(First of all: Aren’t you thrilled that we’ve given Disqus the heave-ho? Man, I hated that thing, especially the nested comments format. It makes sense on paper, but as you saw, it made it real difficult to follow a thread.)

In an obnoxious essay today on the First Things site, William Doino says I’m a big ol’ quitter for saying that we cultural and religious conservatives aren’t going to win the gay marriage fight. The headline implies that I’m a bad Christian, too. Excerpt:

The other striking aspect about the new Christian pessimists is how little faith they appear to have in the power of prayer and the promises of Christ. All throughout the Gospel, Christ exhorts us to have faith in Him, and trust we will be secure. He tells us not to worry, that every hair on our head is counted. He declares that if we have enough faith, we can move mountains. But you’d never know that listening to today’s counselors of despair. All they need do is read one survey or one article about the weakening of the Judeo-Christian vision, and they immediately become despondent. They act as if a Pew Research poll is more powerful than the Holy Spirit.

The new pessimism goes hand in hand with—thought is not to be conflated with—some recent Christian thinking on cultural issues, even among believers of doubtless good will. Recently, the American Conservative’s Rod Dreher mentioned his “despair on the gay marriage question,” while two paragraphs later, assured readers: “If I thought there was nothing to be done but surrender, I wouldn’t even bring this stuff up. My sense is that we Christians and other traditionalists had better plan for resistance in the long run.” Which is it?

Why is this hard to understand? My analysis is that the traditional Christian position on same-sex marriage is probably not going to hold, given the huge majority among under-35 voters in favor of same-sex marriage, and (more to the point) given how SSM is entirely consistent with what very many Americans already believe about the nature of marriage. My argument is that traditionalists should be preparing for the inevitable, and thinking of ways to protect our religious liberties and religious practices in this new world.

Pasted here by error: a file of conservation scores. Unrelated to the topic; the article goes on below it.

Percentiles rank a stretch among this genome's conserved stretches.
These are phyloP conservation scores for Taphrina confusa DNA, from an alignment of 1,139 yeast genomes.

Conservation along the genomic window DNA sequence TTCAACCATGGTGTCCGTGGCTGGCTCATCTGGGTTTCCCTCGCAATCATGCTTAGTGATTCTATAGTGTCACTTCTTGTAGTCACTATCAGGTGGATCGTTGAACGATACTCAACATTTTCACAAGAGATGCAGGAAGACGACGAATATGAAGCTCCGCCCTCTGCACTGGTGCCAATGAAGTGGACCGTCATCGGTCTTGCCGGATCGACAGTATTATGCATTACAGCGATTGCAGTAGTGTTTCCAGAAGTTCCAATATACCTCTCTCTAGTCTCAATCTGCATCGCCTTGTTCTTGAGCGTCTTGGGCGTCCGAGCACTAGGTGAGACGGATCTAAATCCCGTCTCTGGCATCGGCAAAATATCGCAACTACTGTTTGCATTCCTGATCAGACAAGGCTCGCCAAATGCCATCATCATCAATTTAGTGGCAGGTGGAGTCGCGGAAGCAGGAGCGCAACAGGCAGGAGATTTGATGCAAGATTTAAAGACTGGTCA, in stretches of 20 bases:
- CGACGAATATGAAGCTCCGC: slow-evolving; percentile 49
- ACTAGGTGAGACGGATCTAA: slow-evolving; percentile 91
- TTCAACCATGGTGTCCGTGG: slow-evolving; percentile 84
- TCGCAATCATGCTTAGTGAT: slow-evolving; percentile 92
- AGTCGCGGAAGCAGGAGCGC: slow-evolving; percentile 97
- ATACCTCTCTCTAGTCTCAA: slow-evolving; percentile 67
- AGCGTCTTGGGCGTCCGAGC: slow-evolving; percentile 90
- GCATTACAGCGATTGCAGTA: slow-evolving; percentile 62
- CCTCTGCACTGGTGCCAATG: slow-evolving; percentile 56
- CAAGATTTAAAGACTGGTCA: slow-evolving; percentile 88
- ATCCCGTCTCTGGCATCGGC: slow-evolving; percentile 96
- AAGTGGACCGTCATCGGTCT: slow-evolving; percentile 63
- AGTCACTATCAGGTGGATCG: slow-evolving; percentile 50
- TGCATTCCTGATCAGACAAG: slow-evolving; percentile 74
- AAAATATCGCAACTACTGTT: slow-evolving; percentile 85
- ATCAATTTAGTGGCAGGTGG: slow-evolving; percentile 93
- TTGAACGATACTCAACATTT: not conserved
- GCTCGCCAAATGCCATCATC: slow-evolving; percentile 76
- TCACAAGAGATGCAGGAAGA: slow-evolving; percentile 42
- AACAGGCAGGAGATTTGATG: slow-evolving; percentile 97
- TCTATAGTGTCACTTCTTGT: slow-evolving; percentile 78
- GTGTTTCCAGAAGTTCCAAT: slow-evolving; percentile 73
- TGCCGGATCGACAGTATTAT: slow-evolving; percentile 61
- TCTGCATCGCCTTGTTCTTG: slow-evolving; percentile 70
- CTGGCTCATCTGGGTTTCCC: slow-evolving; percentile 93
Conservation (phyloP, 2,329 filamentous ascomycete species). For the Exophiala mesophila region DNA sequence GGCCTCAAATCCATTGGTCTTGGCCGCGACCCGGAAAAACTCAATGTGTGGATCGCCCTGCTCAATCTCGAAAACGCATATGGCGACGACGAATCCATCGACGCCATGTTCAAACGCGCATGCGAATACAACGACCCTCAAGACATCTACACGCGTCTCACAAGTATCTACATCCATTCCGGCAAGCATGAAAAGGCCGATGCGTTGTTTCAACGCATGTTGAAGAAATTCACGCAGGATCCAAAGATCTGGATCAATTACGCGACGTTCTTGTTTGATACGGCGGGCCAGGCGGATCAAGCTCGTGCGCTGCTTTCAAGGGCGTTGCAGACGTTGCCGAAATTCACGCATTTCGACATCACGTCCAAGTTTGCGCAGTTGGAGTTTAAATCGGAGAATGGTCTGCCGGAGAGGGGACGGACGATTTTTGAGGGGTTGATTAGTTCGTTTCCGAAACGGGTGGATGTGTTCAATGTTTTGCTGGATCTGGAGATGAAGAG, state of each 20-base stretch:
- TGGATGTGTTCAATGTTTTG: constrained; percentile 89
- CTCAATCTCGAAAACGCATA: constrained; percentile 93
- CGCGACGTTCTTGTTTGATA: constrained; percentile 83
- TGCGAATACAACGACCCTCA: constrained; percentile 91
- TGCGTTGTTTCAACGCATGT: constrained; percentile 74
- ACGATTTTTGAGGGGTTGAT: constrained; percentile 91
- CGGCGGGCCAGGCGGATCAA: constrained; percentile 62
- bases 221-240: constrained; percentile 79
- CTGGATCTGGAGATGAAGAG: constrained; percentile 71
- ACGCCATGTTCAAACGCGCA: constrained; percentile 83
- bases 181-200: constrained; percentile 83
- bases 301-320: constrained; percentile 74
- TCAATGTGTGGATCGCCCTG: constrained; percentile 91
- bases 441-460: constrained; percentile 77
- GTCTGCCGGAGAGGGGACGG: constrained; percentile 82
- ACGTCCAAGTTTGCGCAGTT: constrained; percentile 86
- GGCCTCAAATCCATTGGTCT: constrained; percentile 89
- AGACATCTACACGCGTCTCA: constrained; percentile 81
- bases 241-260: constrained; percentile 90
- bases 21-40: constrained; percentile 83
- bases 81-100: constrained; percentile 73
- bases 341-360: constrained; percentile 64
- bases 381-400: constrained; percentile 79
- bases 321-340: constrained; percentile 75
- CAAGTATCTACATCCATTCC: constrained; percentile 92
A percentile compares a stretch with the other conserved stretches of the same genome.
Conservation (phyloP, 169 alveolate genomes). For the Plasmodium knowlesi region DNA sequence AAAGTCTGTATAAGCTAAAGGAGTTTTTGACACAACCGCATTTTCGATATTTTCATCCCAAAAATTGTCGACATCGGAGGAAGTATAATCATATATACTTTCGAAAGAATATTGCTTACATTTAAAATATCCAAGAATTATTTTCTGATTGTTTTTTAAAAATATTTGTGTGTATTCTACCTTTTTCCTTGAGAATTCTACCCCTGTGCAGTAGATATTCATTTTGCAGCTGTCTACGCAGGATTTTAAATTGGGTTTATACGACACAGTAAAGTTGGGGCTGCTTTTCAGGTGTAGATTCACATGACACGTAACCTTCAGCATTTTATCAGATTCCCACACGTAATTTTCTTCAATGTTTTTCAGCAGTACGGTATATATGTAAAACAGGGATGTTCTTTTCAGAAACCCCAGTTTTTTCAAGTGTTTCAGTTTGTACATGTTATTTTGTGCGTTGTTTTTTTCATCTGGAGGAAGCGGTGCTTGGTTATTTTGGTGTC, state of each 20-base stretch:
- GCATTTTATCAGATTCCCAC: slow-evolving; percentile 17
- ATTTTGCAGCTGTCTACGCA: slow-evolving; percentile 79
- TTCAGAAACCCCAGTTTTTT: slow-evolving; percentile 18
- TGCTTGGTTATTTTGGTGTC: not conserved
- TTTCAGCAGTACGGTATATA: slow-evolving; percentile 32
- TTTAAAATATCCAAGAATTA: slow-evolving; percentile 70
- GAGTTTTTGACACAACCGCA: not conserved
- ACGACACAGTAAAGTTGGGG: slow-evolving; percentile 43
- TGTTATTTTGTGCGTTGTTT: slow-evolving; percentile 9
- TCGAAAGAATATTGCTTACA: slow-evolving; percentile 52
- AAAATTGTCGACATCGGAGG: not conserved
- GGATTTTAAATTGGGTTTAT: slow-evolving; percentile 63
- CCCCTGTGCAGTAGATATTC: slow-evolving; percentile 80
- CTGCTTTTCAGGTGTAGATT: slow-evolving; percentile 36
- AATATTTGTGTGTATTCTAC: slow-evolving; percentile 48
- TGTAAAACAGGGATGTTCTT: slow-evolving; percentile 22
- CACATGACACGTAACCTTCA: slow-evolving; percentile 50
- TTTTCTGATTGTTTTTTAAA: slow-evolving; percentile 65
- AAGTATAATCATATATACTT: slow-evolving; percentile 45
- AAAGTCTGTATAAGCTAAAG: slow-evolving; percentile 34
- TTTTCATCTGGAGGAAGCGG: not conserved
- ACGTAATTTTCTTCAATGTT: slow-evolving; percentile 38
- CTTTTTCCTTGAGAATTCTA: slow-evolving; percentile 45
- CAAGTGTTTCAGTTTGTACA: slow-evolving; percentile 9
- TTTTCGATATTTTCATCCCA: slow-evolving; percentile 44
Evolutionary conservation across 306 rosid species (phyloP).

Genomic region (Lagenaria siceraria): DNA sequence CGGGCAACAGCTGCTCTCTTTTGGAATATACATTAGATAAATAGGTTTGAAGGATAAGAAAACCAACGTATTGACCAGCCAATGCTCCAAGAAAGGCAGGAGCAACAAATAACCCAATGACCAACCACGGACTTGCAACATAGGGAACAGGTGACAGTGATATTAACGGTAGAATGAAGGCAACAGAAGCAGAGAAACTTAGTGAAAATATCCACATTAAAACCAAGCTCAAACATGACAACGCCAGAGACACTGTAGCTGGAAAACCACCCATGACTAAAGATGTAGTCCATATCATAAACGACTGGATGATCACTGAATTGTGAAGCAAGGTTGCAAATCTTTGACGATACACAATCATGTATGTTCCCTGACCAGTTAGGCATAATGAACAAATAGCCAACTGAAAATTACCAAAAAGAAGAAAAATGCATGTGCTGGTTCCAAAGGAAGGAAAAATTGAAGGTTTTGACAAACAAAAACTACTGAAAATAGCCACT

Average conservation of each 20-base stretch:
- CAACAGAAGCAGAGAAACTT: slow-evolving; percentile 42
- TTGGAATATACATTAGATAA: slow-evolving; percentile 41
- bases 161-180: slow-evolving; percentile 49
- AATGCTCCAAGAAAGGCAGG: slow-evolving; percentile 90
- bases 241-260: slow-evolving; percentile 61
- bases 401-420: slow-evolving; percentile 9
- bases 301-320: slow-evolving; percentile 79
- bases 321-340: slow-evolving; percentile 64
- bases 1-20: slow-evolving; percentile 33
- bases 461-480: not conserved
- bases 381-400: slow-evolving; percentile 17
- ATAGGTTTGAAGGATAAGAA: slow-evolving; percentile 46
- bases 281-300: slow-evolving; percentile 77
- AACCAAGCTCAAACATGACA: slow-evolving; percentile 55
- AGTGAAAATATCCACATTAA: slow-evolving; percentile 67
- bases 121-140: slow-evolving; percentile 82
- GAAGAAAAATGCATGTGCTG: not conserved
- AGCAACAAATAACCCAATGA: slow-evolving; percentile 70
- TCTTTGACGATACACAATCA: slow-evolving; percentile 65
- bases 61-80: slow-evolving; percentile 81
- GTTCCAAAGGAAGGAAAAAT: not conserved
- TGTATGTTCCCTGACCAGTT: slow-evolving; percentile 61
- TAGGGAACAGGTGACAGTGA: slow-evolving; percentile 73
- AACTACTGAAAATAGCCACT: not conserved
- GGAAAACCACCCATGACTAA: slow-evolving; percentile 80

To be sure, I will continue to support political efforts to maintain traditional marriage, and I will factor this — especially the religious liberty issue — into my voting. But I don’t see how anybody who seriously looks at the direction of this culture can be confident in the status quo prevailing in 30 years. I could be wrong about this, and if so, then why not show me where I err? Christianity requires one to be hopeful; it doesn’t require one to be an optimist, and it certainly doesn’t require me to be a dope.

I mean, look: Doino’s logic runs as follows:

1. God can do anything. 

2. God could even stop gay marriage.

3. If we don’t believe God can and will stop gay marriage, we are men and women of little faith and even less virtue.

This is exactly the kind of emoting that one often finds substituting for reasoning among conservatives. To question the prospects of success for something the Right believes in is not simply to be wrong, it’s also to reveal oneself to be a Bad Person.

Think this war planned for Iraq is not going to end well for the US? What are you, unpatriotic? Don’t you have faith in America? America is not a country for quitters!

Critical of Wall Street’s practices, and its capture of the US government? Where is your faith in capitalism, mister? Capitalism is not an economic system for quitters!

You see where I’m going with this. Yes, God can do anything, and He might well. Christian hope is the confidence that God’s hand is in all things, and even when bad things happen, they are mysteriously in accord with His purposes — which, in the long run, will lead to the redemption of Creation. My guess is that Doino doesn’t understand the difference between hope and optimism, and I’m certain that he doesn’t get that moralistic hectoring and boosterish god-talk is no substitute for serious analysis.

Again: if I’m wrong about the direction of our culture and the likelihood of same-sex marriage being widely accepted — and I would dearly love to be wrong — then show me my mistakes. This pious, knotted-knicker bloviating about a failure of faith and moral courage is pathetic.